“I’ve never seen anything like it,” said photographer Marissa Baecker, who was visiting White Rock from Kelowna on Christmas Day. “It wasn’t just a feeding, it was a feast.”
People in White Rock, B.C. are used to seeing fish in their waters but not quite like this.
Hundreds upon hundreds of specimens known as "sea pickles" washed up on Monterey Bay beaches on Thursday. As explained by the Monterey Bay Aquarium, "Big waves and strong currents are pushing pyrosomes onto local beaches.
Professor John Reynolds shared the following video of his observation of a large aggregation of gulls and other coastal seabirds over a large aggregation of Northern Anchovy at White Rock, BC.
Highbush cranberries benefited from unusually warm, sunny conditions.
A large group of dead northern sea nettles (Chrysaora melanaster) found near the shore in Kasitsna Bay.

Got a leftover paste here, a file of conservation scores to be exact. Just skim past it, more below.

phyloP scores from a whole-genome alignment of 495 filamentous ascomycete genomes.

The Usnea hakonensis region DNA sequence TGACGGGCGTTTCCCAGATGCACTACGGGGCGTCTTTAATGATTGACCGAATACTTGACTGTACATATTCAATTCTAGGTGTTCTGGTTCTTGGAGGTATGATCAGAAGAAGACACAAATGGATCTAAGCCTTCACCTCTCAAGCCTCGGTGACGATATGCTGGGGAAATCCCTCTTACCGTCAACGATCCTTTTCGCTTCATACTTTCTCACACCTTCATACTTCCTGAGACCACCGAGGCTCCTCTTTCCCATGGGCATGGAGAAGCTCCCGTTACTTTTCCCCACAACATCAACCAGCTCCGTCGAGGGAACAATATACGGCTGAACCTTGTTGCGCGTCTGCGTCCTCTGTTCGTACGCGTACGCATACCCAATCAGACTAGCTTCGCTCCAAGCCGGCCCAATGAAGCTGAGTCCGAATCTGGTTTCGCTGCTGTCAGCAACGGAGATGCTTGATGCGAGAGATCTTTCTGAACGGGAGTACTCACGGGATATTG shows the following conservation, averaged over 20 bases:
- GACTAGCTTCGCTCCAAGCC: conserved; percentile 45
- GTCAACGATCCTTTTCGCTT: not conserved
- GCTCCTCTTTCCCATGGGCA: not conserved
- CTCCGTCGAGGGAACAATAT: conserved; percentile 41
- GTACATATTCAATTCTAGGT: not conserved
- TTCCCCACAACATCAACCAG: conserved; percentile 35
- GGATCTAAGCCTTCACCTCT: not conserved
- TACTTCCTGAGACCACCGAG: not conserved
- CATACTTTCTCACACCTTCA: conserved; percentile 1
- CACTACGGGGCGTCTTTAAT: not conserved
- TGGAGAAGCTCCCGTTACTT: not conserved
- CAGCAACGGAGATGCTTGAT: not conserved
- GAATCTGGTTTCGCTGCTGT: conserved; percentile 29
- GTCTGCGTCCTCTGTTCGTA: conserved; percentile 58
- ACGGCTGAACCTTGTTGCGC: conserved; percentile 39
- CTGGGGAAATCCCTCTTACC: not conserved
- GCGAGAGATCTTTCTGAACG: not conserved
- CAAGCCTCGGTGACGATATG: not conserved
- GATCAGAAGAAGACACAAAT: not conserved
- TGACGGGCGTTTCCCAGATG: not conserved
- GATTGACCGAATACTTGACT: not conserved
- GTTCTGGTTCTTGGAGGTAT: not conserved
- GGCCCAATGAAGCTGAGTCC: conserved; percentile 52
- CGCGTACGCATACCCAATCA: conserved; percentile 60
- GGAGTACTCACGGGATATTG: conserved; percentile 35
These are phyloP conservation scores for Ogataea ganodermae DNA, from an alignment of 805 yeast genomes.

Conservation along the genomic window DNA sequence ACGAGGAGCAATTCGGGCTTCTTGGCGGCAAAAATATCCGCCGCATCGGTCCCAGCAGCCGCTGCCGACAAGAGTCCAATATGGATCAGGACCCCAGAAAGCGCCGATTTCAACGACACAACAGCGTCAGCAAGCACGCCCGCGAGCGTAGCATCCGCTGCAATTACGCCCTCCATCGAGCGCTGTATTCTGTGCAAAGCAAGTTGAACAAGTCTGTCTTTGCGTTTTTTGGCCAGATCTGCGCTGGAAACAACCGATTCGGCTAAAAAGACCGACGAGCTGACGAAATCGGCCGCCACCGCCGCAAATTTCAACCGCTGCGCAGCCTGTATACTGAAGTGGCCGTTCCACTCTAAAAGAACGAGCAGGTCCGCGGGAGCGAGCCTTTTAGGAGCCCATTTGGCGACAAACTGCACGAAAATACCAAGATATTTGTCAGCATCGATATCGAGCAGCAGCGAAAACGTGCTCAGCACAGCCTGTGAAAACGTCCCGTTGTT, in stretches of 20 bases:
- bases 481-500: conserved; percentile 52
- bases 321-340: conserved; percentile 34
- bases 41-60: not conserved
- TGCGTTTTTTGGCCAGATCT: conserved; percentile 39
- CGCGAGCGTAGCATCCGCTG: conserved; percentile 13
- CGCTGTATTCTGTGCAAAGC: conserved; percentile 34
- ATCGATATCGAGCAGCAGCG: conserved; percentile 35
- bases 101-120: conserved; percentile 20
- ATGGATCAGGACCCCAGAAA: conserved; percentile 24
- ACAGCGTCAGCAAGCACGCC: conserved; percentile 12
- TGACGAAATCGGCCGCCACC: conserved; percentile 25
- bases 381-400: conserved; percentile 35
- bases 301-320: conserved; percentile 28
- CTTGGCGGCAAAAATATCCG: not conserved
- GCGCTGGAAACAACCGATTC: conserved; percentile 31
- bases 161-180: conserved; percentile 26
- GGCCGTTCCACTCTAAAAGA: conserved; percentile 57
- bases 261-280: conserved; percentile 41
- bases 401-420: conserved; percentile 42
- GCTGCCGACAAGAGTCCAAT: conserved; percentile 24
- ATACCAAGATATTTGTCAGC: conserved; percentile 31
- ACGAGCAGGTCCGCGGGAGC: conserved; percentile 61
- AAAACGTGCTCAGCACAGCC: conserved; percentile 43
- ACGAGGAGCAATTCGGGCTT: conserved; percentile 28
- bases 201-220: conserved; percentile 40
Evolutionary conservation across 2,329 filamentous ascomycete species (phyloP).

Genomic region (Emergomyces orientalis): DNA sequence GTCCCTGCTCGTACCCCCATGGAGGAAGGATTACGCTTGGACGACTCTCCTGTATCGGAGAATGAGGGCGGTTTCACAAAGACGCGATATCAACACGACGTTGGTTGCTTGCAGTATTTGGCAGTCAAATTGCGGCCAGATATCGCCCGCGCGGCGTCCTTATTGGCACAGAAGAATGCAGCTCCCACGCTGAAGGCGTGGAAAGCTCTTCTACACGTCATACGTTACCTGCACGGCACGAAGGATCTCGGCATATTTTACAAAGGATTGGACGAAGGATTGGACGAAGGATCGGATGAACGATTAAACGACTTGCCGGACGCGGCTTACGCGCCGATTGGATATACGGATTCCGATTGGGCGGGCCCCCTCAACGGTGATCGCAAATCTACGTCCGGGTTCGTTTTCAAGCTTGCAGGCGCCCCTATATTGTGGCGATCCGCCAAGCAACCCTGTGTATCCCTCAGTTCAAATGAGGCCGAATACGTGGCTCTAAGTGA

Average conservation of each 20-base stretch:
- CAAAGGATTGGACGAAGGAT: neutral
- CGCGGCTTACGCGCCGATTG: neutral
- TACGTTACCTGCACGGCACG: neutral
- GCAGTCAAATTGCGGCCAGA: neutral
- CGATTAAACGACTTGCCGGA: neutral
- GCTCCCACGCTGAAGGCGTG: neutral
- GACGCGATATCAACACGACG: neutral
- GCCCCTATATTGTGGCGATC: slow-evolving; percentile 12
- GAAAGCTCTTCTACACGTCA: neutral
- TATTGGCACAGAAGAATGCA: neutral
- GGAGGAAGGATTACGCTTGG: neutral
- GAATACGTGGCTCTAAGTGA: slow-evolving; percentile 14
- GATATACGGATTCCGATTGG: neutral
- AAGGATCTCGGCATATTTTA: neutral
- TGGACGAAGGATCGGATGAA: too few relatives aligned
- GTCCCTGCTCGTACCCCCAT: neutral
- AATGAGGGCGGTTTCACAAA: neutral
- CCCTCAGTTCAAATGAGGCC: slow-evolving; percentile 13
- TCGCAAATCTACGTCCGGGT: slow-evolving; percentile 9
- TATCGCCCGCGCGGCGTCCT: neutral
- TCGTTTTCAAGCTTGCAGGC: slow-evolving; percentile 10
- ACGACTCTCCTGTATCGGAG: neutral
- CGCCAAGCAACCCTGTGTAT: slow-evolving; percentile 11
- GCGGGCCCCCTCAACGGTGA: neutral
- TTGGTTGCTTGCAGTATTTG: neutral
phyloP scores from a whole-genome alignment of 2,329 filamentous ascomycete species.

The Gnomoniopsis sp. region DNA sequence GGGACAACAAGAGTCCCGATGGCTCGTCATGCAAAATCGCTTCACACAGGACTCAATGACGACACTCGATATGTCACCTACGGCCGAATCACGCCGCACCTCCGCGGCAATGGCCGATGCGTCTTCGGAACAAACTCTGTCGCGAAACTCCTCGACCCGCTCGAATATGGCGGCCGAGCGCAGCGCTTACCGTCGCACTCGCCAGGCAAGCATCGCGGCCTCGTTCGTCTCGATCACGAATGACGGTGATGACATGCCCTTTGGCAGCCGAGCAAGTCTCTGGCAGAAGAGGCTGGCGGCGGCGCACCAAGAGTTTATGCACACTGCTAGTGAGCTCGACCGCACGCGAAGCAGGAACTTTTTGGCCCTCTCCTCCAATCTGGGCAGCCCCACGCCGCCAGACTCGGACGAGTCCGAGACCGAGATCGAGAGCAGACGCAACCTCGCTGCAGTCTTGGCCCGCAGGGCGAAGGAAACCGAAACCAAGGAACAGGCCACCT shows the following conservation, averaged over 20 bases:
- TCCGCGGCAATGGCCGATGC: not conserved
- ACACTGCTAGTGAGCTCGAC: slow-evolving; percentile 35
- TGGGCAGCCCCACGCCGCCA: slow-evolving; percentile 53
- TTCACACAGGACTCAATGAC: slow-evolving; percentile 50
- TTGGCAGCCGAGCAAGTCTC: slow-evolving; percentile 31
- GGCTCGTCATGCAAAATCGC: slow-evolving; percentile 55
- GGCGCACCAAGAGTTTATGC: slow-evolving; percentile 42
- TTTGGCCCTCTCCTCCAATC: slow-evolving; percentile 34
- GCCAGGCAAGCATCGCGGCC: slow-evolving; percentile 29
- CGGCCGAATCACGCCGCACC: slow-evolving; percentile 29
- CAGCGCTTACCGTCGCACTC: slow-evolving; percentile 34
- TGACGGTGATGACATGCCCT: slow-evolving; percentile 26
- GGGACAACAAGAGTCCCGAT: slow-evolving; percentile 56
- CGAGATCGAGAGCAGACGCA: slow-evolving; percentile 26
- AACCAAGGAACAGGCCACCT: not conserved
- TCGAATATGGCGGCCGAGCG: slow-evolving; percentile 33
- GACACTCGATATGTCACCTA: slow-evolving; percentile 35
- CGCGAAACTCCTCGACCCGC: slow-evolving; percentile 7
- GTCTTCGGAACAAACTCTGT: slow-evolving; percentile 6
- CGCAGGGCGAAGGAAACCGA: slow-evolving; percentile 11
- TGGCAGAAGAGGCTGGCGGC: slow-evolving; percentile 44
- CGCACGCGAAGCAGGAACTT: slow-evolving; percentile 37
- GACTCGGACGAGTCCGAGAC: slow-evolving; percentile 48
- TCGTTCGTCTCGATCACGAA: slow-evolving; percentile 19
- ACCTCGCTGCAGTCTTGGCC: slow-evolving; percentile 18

An infestation of tussock moths, which have the ability to quickly kill healthy Douglas fir trees, is on the move in British Columbia and the Ministry of Forests says it has now been found further north than ever before.
The city keeps a record of the number of reported sightings of the animals, along with other wildlife. There were three sightings in 2007, about 10 in 2015 and 27 this year.
River otters (Lutra canadensis) observed in a lake that typically is home to beavers.
Unusually high number of horseflies and wasps observed during a year with temperatures and precipitation levels above normal.
While there is no risk to human health, the species of moth can decimate forests
The North Shore is discovering what life is like under moth rule. Eclipses of moths have been flitting, fluttering and generally wreaking havoc around any light source over the past week.
They detect the presence of the 'Devil Fish' in Sinaloa; a threat to fishing and ecosystems
"In the midfield of my dive this school of blacksmith suddenly appeared. They were hiding from cormorants that dove into the water."
For the fifth consecutive year, influxes of sargassum seaweed have begun piling up on beachfronts in major tourist destinations in Belize.
More than 50 birds and a seal were found along the shoreline.
"Since the last eruption event, most seabird species that previously nested on the island have returned and made attempts to breed again...but the habitat is currently not ideal."